“The time has come," the Walrus said,
"To talk of many things;
Of shoes and ships and sealing-wax,
And cabbages and kings."
This, and much of the rest of his work, was adored by his fans for its wit and characterisation, though it was largely panned by critics. This was followed by The Four Million which he had written during his time prison, and was published two years later and included two of his best known stories, “The Gift of the Magi” and “The Furnished Room”. In 1907 Porter remarried, this time his childhood sweetheart Sarah Lindsey Coleman, whom he had met again after returning home to visit North Carolina. Shortly thereafter he published The Trimmed Lamp and The Hearts of the West, both in 1907 and, in 1910, Whirligigs, which included “The Ransom of Red Chief”, perhaps his best known work and certainly his most anthologised. In total he published 1o collections of over 600 of his short stories, written throughout his lifetime.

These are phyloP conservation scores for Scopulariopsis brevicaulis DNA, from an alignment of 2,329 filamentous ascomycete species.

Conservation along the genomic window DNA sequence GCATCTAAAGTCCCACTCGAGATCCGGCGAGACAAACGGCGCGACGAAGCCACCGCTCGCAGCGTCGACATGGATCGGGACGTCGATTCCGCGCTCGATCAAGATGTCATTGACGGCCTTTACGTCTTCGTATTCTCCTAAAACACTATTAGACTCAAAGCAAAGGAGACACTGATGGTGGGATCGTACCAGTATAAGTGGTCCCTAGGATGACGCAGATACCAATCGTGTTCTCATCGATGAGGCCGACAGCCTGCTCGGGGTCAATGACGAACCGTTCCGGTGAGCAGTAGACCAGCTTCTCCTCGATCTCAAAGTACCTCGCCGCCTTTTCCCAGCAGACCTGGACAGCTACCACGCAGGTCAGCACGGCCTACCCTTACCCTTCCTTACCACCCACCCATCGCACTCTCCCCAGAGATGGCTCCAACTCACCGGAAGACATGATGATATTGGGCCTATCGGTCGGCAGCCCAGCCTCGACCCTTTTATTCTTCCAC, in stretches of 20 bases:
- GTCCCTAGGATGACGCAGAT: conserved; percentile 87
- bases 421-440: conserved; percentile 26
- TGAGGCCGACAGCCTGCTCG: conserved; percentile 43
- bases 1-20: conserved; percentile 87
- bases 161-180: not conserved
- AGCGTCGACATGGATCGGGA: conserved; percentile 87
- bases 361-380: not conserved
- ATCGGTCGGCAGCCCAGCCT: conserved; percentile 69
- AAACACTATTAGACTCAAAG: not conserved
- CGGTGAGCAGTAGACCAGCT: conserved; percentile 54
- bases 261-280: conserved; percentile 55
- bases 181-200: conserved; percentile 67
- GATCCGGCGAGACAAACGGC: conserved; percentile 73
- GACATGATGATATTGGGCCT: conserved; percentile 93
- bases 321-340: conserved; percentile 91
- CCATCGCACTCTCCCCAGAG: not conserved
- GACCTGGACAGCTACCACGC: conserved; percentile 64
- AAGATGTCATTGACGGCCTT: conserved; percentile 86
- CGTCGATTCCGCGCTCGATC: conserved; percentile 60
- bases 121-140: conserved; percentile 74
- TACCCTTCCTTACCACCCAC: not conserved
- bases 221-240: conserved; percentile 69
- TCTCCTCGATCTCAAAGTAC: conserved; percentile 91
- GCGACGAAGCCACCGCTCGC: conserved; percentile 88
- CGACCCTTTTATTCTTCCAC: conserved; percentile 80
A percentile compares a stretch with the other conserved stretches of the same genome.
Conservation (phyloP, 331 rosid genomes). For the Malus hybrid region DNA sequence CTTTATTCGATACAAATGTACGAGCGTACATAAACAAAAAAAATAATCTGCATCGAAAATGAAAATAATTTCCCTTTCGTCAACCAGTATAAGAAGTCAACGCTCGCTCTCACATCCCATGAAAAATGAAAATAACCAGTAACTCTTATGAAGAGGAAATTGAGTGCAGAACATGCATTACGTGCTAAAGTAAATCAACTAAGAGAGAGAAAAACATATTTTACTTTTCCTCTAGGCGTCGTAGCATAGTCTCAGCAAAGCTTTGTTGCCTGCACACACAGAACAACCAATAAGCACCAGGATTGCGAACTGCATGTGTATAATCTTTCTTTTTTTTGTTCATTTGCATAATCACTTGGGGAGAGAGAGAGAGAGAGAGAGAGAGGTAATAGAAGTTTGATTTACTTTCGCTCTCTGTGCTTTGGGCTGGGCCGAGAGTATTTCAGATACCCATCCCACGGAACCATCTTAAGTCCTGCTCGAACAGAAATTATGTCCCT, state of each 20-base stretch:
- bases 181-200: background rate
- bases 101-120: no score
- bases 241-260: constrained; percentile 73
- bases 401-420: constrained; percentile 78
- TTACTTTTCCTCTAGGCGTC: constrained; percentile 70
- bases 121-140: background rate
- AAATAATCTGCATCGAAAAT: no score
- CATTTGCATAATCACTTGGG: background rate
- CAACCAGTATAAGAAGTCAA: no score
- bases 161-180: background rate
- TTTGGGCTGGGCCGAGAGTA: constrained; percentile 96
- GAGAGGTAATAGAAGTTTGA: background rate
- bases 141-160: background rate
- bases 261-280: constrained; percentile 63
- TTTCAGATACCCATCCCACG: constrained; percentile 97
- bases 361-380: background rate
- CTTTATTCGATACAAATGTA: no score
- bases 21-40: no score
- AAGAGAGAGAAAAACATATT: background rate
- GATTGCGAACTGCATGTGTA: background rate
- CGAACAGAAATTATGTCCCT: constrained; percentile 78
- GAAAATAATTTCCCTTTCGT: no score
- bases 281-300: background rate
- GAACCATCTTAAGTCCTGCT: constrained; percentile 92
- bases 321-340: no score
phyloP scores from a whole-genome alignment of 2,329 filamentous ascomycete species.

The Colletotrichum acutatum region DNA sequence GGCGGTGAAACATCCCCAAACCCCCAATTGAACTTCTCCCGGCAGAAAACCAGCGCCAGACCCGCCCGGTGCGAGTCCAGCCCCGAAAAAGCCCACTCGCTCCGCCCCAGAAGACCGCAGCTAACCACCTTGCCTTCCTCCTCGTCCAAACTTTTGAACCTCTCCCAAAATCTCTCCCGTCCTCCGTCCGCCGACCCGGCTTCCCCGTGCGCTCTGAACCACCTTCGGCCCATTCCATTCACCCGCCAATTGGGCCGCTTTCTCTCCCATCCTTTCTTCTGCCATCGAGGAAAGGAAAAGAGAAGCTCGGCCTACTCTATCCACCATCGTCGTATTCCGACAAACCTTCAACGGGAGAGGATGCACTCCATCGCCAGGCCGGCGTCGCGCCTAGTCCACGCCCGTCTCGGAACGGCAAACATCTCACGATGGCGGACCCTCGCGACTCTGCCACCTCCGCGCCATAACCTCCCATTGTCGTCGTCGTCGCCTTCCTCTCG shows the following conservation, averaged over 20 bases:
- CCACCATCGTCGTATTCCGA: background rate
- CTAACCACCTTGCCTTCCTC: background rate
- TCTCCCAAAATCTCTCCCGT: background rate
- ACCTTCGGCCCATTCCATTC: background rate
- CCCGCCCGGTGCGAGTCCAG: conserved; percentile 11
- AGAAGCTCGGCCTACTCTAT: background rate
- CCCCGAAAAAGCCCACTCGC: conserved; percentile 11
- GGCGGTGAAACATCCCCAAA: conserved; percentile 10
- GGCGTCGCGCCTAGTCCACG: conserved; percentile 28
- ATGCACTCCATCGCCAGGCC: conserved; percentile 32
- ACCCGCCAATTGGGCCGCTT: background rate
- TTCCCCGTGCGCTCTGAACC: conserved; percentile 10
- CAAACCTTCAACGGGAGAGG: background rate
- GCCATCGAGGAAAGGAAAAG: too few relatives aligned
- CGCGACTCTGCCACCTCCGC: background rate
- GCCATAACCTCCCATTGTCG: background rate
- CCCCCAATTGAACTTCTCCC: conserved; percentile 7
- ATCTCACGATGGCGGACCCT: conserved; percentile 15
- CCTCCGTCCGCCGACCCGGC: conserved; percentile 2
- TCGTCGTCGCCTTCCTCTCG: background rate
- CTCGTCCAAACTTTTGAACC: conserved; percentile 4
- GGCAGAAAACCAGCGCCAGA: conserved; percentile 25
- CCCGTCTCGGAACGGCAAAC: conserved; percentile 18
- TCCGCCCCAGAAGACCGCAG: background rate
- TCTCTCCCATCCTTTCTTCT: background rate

Porter was a heavy drinker and his health, which had was deteriorating for several years, took a dramatic turn downwards in 1908 which had an equally dramatic effect on his writing. Sarah left him in 1909 and he died of cirrhosis of the liver complicated by diabetes and an enlarged heart on 5th June 1910. His funeral was held in New York City and he was then buried in the Riverside Cemetery in Asheville, North Carolina. His daughter Margaret died in 1927 and is buried next to her father. Following his death, three more collections were published. These are Sixes and Sevens (1911), Rolling Stones (1912) and Waifs and Strays (1917). Alongside his extensive literary legacy, several school wings and departments bear his pseudonym, while there exists also the O. Henry Award, a prize given for outstanding short story writing.